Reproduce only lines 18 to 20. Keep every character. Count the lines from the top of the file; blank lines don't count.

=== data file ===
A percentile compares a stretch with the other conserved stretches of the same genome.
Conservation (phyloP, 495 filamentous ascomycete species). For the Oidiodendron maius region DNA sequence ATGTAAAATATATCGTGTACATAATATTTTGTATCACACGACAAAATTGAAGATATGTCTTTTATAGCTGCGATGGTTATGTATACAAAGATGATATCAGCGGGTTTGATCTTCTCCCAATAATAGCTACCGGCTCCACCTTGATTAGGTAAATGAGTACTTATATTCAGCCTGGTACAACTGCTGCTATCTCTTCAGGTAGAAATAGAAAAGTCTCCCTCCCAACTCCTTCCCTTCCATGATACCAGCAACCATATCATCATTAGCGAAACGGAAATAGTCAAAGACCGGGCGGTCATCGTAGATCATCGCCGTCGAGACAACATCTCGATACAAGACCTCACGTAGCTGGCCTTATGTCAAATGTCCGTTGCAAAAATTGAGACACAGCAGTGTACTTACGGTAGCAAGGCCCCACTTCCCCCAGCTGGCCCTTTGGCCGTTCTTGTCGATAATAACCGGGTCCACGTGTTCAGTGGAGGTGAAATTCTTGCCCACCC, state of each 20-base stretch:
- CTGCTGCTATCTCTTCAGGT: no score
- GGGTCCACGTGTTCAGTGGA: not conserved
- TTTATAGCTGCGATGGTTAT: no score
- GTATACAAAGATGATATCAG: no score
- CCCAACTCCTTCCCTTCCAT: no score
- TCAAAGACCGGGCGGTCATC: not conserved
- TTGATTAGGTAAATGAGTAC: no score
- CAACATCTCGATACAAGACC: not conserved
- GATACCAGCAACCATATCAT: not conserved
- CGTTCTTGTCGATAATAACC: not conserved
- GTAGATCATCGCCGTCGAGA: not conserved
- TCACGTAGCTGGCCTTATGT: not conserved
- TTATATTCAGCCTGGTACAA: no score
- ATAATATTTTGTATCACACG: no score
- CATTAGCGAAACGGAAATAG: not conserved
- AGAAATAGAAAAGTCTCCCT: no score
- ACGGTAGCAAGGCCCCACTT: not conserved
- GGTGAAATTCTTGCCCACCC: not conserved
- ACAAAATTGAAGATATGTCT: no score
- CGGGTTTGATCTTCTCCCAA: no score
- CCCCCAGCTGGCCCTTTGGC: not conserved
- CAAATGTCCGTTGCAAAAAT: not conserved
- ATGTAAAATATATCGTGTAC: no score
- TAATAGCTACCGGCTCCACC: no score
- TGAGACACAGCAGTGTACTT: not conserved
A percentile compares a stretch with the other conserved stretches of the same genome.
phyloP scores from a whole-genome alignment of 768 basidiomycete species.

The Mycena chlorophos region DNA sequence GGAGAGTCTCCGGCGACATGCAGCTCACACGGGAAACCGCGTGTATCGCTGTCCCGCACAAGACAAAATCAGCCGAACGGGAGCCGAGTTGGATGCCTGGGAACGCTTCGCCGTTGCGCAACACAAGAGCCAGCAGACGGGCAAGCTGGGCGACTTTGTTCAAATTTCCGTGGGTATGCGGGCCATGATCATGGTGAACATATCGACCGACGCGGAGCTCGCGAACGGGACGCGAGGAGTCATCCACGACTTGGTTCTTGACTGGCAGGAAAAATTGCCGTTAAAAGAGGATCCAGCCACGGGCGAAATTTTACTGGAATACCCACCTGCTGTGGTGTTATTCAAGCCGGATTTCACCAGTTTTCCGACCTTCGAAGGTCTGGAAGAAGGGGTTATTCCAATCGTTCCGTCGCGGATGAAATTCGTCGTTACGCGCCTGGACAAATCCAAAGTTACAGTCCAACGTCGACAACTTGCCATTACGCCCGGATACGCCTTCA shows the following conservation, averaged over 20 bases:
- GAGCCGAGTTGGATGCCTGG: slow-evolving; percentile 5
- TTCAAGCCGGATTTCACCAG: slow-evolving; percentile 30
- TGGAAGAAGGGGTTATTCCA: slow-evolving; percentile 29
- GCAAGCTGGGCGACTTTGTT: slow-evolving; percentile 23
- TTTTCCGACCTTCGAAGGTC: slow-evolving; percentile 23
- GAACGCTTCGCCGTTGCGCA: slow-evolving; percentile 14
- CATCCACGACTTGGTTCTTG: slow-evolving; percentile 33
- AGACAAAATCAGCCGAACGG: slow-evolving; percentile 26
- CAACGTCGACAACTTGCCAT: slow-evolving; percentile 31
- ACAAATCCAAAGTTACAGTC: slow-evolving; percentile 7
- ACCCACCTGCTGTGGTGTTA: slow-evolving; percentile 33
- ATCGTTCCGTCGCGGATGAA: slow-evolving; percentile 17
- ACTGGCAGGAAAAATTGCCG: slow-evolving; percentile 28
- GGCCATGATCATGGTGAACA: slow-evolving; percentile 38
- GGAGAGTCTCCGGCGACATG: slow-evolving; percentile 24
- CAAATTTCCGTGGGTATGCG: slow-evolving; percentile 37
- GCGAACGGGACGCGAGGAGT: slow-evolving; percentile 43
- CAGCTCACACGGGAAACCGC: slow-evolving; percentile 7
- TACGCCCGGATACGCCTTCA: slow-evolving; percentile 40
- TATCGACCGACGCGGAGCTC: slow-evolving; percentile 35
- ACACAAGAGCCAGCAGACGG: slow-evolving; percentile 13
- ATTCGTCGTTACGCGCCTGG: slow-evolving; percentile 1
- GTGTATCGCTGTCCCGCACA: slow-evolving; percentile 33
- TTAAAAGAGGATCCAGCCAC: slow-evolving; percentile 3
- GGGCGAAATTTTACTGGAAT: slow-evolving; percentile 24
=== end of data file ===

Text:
- AGAAATAGAAAAGTCTCCCT: no score
- ACGGTAGCAAGGCCCCACTT: not conserved
- GGTGAAATTCTTGCCCACCC: not conserved